Steve Arndt, manager of Bay Point Marina in Panama City Beach, Fl. Credit: Donita Newton

Steve Arndt, manager of Bay Point Marina in Panama City Beach, Fl. Credit: Donita Newton

“Eventually they’re going to retire, or relocate for a different boating experience,” Arndt said. “And people tend to go where they’ve been before. So what we’re here for is those long-term customers – the transient boaters who come down for a weekend and ultimately decide to stay, or at least keep their boats with us for longer periods of time.”

Berryman said the boat show is addressing the pocketbook reality of the recession with a variety of price points. Many vessels have placards that advertise the monthly payment, as opposed to the total cost. Some start below $200 a month. The annual household income of two-thirds of boat owners is below $75,000, according to National Marine Manufacturers Association.

“Like we say – there’s a boat for every budget,” he said.

Consider pontoon boats. The Harris Flotebote has vessels priced from about $20,000 to nearly $70,000.

Or consider runabouts. Boston Whaler offers a 13-footer with motor and trailer for about $13,000. A hot wakeboard boat can approach $100,000.

Or consider a luxury power cruiser. The list price for one of the larger vessels at the show topped $400,000, but dropped to below $300,000 with show-related discounts.

The marine association reports that Americans bought 1.1 million boats in 2010. About 83 percent were pre-owned, and there are indications that sales are ticking upward. Here are three trends the association reports:

  • Sales of new outboard boats are up 6 percent through the second quarter of 2011l. Shipments to dealers of these entry-level vessels were up 18 percent through September, compared to the same period of 2010;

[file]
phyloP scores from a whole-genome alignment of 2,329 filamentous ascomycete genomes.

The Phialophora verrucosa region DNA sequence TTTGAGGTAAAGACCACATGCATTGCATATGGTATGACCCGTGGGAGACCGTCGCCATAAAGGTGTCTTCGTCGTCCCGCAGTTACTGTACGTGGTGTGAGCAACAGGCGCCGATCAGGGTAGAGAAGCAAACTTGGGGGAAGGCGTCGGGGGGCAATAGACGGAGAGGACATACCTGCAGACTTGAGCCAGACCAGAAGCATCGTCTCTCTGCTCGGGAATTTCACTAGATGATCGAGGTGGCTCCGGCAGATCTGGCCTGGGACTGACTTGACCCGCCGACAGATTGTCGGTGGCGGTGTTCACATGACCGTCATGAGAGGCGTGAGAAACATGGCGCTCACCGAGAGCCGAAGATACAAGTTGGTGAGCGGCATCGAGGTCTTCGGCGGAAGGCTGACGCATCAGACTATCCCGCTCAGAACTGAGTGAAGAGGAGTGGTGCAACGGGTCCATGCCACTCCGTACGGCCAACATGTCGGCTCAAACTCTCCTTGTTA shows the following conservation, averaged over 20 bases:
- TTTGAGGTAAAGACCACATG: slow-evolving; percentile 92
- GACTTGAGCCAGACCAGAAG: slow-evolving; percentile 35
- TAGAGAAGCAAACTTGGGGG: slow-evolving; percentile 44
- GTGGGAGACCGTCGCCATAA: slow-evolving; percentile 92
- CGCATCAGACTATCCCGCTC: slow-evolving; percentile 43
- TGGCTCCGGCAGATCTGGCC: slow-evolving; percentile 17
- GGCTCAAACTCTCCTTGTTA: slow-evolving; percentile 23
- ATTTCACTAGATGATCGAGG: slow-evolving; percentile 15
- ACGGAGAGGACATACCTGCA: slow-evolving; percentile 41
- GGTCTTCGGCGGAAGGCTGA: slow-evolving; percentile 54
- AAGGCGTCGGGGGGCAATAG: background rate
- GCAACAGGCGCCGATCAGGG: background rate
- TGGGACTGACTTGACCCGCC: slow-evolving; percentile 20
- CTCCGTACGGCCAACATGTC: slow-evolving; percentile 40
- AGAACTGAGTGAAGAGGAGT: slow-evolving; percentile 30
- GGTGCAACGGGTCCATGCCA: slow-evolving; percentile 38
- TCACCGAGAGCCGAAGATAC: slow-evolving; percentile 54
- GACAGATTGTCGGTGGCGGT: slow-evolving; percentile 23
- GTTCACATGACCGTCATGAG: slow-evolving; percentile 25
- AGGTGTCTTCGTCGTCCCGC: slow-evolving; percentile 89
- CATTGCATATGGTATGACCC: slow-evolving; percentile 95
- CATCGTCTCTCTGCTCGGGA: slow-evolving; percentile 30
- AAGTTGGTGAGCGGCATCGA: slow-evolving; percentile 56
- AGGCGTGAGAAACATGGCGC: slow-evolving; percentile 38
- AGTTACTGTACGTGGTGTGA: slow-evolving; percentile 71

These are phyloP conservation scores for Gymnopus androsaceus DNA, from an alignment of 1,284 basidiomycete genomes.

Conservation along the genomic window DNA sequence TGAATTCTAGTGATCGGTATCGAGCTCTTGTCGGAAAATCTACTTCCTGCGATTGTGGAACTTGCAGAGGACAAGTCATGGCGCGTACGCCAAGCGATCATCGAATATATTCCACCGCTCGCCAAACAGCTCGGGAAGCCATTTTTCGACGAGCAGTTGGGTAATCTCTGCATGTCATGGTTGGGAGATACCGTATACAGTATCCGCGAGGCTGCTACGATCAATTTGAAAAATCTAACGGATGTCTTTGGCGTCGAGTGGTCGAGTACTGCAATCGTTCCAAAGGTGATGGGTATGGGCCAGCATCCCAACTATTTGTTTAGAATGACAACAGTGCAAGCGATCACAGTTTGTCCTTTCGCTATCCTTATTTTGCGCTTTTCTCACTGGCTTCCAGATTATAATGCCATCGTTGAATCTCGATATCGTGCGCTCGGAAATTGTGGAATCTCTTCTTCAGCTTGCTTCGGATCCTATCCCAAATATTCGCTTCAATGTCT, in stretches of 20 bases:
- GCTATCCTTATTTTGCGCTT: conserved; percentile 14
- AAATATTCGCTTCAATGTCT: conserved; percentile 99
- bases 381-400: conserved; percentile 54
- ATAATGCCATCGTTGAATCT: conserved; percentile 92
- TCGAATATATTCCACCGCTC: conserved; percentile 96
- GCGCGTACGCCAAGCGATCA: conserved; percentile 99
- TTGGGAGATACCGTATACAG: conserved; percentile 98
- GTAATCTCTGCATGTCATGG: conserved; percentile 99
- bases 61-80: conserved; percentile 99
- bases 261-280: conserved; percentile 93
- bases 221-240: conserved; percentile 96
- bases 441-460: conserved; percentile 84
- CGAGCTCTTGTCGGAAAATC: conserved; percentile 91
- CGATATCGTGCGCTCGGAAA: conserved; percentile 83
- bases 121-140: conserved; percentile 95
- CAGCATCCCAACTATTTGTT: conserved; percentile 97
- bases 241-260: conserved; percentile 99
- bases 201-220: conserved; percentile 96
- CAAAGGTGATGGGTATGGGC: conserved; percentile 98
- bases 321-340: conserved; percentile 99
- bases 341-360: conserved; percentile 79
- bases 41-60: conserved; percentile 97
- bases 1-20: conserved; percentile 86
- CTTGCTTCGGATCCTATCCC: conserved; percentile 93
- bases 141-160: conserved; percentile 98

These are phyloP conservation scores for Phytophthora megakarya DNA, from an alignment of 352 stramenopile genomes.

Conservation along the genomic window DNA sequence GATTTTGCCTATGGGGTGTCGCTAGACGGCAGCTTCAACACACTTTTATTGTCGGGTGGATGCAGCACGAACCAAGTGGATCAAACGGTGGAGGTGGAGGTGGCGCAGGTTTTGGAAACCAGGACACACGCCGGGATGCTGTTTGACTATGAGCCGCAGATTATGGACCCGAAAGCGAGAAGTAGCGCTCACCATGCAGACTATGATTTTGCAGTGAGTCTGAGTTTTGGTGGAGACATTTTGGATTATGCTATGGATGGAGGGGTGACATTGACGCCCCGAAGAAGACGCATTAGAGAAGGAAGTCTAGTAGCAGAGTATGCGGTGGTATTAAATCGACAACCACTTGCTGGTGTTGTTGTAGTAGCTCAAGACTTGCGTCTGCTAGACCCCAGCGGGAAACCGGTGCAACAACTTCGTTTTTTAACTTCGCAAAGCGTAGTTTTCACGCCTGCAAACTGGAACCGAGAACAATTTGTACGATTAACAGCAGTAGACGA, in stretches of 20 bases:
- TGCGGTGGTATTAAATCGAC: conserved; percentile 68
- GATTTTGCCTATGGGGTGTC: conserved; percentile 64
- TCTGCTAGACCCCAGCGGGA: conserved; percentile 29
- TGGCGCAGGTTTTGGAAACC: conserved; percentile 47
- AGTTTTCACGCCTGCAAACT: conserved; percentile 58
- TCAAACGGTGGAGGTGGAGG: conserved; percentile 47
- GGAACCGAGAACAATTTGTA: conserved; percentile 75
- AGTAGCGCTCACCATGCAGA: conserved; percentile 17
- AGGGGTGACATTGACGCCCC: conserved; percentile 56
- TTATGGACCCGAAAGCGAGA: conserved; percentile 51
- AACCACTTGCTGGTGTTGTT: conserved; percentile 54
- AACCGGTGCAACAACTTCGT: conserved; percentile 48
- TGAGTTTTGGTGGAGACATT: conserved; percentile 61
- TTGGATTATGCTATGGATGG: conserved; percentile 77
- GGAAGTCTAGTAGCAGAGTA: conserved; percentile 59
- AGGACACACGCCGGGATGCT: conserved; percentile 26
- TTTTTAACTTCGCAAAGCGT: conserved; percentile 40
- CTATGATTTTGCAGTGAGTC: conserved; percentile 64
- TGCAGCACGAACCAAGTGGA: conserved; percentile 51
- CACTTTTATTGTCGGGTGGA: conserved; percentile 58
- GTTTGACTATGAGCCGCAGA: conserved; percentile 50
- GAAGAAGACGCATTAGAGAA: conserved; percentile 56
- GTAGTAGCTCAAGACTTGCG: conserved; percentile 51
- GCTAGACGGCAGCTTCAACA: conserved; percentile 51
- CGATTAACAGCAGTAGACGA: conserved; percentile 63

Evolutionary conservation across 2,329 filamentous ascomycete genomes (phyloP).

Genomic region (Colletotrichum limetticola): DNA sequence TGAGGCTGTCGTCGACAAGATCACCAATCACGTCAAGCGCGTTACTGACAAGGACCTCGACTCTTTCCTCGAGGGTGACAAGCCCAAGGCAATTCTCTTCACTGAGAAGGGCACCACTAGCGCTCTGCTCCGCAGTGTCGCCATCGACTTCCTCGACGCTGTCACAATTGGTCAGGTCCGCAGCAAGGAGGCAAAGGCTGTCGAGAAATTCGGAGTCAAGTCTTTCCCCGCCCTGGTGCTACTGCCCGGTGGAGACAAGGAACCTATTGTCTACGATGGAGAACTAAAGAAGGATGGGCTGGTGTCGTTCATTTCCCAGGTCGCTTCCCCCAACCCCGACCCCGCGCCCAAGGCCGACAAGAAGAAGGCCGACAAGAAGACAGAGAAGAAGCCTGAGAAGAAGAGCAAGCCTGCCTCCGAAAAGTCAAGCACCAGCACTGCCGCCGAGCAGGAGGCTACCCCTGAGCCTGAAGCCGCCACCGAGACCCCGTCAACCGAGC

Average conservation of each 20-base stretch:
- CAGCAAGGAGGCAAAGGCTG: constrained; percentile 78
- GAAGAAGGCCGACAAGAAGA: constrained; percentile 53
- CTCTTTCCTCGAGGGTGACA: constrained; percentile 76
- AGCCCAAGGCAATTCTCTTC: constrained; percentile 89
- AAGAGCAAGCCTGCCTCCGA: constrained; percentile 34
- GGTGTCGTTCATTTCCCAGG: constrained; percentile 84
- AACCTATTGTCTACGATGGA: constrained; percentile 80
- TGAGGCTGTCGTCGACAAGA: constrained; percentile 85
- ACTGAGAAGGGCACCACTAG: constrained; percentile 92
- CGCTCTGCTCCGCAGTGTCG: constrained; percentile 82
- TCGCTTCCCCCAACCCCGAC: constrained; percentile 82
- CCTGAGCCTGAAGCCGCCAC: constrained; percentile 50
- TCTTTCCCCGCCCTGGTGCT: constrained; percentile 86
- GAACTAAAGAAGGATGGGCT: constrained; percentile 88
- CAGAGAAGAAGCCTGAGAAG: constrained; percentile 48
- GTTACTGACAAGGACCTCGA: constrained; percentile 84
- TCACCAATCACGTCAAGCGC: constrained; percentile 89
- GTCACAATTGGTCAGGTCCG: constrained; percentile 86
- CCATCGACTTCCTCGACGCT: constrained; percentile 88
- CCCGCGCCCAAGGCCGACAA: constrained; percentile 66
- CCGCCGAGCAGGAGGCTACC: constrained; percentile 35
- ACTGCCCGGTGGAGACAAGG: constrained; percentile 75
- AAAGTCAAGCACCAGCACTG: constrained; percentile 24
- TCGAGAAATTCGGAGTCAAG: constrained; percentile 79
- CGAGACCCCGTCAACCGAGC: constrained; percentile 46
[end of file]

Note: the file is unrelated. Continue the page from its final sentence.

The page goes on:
• Sales of wakeboard boats were up 20 percent, compared to 2010, which could be a result of the industry focus on attracting young people – and their parents – to water sports;
  • Manufacturers are designing boats that offer improved fuel efficiency, reduced emissions and customized features such as wakeboard/ski mounts, fishing mounts and specialized sound systems.

For information about the Atlanta Boat Show go to www.atlantaboatshow.com

Atlanta Boat Show floor room

The Atlanta Boat Show fills Hall C at the Georgia World Congress Center. Credit: Donita Newton

David Pendered, Managing Editor, is an Atlanta journalist with more than 30 years experience reporting on the region’s urban affairs, from Atlanta City Hall to the state Capitol. Since 2008, he has written for print and digital publications, and advised on media and governmental affairs. Previously, he spent more than 26 years with The Atlanta Journal-Constitution and won awards for his coverage of schools and urban development. David graduated from North Carolina State University and was a Western Knight Center Fellow. David was born in Pennsylvania, grew up in North Carolina and is married to a fifth-generation Atlantan.